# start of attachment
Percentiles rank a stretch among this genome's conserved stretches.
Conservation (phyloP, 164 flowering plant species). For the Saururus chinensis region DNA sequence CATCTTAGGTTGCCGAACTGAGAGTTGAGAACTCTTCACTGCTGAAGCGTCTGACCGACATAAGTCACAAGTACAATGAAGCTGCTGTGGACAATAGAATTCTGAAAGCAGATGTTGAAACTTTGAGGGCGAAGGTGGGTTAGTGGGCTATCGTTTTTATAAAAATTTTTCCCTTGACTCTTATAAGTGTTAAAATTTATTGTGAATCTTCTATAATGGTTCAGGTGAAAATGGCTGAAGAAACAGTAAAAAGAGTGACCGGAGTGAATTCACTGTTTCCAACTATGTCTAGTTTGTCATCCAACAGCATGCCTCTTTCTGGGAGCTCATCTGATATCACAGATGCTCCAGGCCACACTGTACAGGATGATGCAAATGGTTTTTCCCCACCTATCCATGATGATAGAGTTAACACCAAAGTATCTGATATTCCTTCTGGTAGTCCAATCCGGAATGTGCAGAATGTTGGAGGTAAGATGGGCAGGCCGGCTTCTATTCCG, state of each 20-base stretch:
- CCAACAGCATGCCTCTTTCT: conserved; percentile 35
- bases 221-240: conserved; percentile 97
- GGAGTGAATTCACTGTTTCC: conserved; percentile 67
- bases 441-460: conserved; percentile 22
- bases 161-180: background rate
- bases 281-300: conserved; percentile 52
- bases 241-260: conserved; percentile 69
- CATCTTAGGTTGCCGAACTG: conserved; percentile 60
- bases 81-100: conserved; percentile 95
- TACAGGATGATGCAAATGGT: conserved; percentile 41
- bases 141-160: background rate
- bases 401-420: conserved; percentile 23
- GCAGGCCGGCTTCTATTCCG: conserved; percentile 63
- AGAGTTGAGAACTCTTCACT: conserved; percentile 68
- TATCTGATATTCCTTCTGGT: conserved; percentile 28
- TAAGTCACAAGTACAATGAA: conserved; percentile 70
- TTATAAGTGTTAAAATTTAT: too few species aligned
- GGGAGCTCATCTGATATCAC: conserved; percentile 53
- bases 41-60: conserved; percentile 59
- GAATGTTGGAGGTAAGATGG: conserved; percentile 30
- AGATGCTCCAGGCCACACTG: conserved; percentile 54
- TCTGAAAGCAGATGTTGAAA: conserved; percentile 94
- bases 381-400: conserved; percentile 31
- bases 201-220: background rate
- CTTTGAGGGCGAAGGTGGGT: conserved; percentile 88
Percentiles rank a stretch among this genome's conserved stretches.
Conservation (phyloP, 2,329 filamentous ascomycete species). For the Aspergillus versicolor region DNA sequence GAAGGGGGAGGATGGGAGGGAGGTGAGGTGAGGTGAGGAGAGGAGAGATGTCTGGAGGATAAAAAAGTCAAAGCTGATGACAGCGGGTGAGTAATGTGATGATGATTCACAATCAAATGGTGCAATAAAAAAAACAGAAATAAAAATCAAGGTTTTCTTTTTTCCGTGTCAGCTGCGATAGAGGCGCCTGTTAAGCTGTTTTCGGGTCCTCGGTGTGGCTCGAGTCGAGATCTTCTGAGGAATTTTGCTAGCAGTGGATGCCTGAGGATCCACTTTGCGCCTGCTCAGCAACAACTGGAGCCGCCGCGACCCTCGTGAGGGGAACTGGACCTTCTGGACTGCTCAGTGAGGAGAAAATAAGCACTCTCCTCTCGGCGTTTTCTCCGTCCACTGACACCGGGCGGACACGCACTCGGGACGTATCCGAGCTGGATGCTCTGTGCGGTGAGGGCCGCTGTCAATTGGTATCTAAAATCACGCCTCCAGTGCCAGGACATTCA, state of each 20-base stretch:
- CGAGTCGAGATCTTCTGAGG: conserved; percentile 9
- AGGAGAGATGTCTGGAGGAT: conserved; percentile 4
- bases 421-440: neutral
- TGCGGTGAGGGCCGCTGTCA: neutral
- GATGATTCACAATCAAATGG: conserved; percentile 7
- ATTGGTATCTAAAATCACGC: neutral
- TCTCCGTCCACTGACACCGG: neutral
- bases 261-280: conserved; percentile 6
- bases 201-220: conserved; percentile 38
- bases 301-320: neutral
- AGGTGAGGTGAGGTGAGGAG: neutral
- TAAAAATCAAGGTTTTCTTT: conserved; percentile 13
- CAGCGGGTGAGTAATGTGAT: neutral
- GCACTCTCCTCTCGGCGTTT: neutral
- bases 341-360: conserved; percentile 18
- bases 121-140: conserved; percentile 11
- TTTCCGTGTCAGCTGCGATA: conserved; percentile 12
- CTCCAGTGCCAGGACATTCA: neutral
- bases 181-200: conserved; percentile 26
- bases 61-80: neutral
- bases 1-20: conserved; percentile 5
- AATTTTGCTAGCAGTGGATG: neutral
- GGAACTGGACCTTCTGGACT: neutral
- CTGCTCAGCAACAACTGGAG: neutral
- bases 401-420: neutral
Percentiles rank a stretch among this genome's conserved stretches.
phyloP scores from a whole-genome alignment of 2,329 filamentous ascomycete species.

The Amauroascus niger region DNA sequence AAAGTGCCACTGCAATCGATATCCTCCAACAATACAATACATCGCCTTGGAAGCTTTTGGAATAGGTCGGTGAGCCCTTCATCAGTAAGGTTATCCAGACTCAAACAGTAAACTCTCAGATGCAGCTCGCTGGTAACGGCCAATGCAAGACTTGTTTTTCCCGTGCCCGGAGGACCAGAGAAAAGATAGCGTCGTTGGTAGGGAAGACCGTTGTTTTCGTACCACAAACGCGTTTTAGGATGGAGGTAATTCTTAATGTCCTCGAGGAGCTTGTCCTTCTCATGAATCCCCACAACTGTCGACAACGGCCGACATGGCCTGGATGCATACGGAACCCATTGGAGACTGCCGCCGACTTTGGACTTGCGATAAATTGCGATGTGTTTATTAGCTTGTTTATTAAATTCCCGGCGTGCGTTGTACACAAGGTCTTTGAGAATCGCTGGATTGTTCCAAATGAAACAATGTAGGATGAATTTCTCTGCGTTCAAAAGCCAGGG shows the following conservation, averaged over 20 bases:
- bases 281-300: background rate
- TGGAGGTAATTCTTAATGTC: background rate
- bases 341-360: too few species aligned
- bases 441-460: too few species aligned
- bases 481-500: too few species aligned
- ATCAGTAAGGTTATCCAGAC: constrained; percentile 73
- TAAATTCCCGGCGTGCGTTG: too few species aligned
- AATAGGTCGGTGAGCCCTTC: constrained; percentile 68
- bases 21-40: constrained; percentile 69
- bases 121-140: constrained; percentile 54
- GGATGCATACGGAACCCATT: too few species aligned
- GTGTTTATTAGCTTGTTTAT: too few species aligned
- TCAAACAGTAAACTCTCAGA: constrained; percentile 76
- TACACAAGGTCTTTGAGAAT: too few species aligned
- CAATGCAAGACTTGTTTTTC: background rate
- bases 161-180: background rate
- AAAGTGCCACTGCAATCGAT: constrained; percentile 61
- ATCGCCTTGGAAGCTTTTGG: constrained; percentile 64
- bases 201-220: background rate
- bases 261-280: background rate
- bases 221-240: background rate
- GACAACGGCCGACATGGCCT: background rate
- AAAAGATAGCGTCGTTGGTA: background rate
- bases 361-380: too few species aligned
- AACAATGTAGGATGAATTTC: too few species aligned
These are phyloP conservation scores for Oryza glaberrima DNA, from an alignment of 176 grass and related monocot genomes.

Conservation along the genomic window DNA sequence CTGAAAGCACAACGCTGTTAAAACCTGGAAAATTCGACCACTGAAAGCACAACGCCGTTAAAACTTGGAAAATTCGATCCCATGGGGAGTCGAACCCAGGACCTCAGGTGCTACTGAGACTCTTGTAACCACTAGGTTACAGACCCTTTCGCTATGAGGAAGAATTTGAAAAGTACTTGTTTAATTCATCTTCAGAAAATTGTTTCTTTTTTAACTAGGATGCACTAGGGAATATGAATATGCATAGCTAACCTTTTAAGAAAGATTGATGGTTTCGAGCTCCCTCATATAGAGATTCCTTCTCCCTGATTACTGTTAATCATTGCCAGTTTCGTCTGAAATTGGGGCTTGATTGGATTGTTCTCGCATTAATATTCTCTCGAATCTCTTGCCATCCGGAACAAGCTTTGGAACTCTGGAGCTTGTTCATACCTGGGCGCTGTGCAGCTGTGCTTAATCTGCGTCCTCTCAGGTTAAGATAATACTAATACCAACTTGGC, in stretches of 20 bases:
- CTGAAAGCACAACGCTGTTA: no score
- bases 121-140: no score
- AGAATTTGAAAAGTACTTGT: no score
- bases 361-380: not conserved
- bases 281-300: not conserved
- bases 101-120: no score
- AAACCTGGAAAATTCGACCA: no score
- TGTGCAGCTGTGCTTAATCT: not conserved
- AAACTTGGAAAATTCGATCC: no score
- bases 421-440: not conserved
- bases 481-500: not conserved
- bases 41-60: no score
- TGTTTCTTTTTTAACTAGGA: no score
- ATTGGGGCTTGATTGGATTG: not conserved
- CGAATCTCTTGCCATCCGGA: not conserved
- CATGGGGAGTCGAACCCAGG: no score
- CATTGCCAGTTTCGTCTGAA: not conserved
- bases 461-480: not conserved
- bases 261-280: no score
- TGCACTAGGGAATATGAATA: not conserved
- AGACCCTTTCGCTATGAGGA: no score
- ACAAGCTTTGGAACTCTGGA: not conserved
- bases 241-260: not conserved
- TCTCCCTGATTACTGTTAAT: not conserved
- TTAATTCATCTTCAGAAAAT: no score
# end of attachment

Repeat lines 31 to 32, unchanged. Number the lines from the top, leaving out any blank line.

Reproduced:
- AGGAGAGATGTCTGGAGGAT: conserved; percentile 4
- bases 421-440: neutral